Colin: I totally agree with that, cause really, they're just making me pay higher fees by not doing it, so of course I want them to do it. But then I don't get the sweet, sweet shit coins.

I need them to add Bitcoin ABC’s, Satoshi’s vision calvenier versus the Craig Wright split. Kind of like when those two break up.

Colin: Quick question about this, I was blanking today and I mean to ask you guys, what was the Bitcoin fork that someone created just so the BCH people couldn't call – oh, was its Bitcoin Core?

Someone created Bitcoin core fork, right?

Bryan: Yeah well that was Bitcoin Core, it was a fork of Bitcoin Clashic which itself was actually the original Bitcoin cache when Bitcoin cache hard forked about six months after coming into existent. Clashic Bitcoin.

Ruben: I think they called it BTCC.

Bryan: That's right, which is very useful, not at all confusing.

Colin: But bitcoin core fork was created just to troll the B-Cachers calling it Bitcoin – Bitcoin core, right?

Bryan: Pretty sure the name was chosen for that reason.

Ruben: But to be fair actually they did it first by having a – I don't think they actually forked but they had a claimed coin that would call itself B-cache so they were saying like “oh when you say B-cache, do you mean this other coin?” so yeah – it happened on both sides.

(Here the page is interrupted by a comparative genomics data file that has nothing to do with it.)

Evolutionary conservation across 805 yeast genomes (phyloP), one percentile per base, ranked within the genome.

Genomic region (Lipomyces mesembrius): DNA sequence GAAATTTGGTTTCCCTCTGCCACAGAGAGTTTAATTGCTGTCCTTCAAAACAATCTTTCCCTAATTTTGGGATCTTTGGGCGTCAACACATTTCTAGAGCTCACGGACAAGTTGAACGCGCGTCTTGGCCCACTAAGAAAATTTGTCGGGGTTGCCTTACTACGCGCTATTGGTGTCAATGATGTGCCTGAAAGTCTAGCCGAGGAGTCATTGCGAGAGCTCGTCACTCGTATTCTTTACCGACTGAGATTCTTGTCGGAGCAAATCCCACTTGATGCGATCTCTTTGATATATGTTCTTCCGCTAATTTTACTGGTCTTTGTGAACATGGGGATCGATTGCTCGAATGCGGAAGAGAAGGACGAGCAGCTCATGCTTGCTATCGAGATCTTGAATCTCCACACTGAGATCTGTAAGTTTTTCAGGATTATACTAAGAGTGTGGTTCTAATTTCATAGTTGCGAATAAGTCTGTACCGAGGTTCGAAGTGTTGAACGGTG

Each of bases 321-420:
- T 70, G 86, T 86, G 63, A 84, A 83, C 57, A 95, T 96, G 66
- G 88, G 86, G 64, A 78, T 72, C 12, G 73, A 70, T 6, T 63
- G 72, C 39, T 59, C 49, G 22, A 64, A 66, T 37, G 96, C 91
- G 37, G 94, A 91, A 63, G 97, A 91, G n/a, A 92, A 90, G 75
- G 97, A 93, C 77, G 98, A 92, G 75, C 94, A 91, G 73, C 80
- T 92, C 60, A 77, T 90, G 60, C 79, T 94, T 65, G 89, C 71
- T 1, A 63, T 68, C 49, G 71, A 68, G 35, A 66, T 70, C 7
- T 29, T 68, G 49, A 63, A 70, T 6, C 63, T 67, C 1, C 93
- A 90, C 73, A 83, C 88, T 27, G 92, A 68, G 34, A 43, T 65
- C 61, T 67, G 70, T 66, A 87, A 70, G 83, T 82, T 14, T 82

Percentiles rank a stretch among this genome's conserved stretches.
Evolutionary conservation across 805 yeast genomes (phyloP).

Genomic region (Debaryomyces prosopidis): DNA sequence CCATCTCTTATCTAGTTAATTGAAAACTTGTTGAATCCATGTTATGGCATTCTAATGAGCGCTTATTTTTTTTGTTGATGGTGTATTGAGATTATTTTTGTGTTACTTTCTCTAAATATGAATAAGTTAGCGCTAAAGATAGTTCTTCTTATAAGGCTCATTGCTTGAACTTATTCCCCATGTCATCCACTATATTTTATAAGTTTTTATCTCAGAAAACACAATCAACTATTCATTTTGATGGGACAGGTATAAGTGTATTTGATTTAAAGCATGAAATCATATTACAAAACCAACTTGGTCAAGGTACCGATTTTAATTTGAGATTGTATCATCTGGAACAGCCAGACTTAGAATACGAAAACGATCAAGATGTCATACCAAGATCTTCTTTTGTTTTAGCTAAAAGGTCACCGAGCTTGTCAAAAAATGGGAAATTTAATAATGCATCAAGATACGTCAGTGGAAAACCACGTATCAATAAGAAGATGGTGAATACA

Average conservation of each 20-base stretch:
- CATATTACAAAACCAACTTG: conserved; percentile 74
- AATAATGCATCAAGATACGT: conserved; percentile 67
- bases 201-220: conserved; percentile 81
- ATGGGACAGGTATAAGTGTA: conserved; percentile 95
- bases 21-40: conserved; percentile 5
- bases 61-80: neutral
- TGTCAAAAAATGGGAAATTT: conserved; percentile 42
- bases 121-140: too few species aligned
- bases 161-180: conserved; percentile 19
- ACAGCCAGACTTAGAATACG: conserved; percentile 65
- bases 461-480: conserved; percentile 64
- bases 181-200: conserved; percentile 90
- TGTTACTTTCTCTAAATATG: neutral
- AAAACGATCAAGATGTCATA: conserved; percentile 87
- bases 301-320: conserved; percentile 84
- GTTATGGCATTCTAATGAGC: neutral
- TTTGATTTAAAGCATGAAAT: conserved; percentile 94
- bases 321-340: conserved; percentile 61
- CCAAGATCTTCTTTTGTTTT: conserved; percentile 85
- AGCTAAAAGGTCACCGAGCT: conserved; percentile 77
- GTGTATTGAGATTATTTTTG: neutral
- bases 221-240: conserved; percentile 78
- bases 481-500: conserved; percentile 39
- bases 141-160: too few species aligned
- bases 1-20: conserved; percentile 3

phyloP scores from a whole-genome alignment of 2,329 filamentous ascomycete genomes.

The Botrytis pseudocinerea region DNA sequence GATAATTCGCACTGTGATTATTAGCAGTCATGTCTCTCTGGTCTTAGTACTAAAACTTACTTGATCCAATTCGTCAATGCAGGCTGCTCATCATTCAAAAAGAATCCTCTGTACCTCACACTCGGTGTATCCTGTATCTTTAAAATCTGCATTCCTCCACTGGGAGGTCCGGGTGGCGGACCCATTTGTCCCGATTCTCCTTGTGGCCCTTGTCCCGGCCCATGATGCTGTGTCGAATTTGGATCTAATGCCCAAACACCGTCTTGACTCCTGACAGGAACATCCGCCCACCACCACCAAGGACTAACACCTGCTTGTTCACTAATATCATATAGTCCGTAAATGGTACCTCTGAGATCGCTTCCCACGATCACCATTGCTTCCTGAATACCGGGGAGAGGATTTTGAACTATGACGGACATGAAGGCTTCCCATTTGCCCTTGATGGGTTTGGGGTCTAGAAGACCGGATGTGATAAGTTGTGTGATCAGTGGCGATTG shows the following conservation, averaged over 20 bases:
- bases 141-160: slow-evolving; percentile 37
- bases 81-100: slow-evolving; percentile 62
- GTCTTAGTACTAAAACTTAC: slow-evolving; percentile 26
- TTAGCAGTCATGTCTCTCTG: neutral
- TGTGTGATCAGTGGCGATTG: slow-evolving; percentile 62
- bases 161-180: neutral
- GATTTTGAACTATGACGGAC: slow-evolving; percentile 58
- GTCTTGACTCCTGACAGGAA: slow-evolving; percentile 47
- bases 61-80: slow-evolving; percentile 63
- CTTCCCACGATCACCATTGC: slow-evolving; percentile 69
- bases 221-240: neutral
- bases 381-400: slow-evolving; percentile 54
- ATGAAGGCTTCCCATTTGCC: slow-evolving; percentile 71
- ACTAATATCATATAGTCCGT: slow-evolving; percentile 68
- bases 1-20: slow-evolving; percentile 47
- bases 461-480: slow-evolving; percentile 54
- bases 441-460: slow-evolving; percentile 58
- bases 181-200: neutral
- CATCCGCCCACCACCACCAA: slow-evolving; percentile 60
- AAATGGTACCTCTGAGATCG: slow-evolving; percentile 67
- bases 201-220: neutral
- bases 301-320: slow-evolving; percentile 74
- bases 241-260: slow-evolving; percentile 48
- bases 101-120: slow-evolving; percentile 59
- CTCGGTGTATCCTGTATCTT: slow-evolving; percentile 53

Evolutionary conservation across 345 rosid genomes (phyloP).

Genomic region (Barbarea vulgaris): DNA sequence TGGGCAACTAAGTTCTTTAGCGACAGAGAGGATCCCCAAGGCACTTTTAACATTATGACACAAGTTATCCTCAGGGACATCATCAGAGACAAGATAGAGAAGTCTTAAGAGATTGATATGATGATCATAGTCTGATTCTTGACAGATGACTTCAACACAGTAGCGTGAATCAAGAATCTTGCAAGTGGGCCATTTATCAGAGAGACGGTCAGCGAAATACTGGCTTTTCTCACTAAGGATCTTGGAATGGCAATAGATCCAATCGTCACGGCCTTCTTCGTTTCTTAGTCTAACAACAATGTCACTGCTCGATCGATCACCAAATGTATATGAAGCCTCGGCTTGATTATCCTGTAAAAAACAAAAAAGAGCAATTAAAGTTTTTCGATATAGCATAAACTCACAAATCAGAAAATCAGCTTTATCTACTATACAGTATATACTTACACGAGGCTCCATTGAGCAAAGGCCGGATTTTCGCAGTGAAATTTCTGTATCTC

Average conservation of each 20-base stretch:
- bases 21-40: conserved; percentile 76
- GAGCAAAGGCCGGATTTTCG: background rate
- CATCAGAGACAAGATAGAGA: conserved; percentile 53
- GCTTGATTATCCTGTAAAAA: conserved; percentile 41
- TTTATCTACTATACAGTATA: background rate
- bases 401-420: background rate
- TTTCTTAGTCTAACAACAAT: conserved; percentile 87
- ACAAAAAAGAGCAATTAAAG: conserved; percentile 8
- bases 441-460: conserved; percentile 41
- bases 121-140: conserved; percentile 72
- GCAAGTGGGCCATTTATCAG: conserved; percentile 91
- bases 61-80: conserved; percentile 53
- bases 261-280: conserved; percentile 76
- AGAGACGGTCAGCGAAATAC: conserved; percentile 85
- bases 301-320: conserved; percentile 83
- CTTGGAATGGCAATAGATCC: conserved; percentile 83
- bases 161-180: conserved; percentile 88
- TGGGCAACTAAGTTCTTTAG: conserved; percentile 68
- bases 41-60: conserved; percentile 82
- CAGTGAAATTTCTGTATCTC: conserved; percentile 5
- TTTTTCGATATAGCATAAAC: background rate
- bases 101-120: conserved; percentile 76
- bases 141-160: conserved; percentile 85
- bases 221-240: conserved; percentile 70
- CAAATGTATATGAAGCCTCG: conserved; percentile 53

Bryan: Clever. That's good.

Colin: All right next one. Greece or Grease? Greece the country or Grease the musical?

Ruben: Or grease the fluid?

Mario: I thought you meant grease as in the yummy stuff that makes food taste delicious.

Bryan: Oh. Well that might be better, I think that's better.

Colin: You guys, Greek food is generally not very greasy.

Ruben: I like the musical Grease so I’ll go with that.

Colin: Whichever three, it’s a triple choice.

Mario: I have never seen Grease the musical. I'm aware of the song Grease Lightening, it’s a pretty catchy tune, but anyways I'm going to go with Greece though, the country I think it’s pretty classic and I’ve never been, I know lots of things about the place and I think a lot of interesting shit went down there back in the day, and today as well.

Colin: That place was fucking popping man!

Bryan: It was and it was actually the – I'm going to stop before I get really boring, I'm going to go with Greece the country.

Colin: All right I'm going to make it short and sweet, I'm going to go with grease the delicious thing that makes food taste amazing.

Bryan: Shocking!

Colin: Yeah, the correct answer is grease the substance that makes food better.

Mario: How is that a correct answer?

Colin: Moving on. Number five: last question, from this day forward, would you rather only be able to pay for things with Bitcoin, or never be able to pay for things.

Bryan: Is it just me or everyone?

Colin: Everyone.

Bryan: Like I can basically force everyone on earth to use Bitcoin.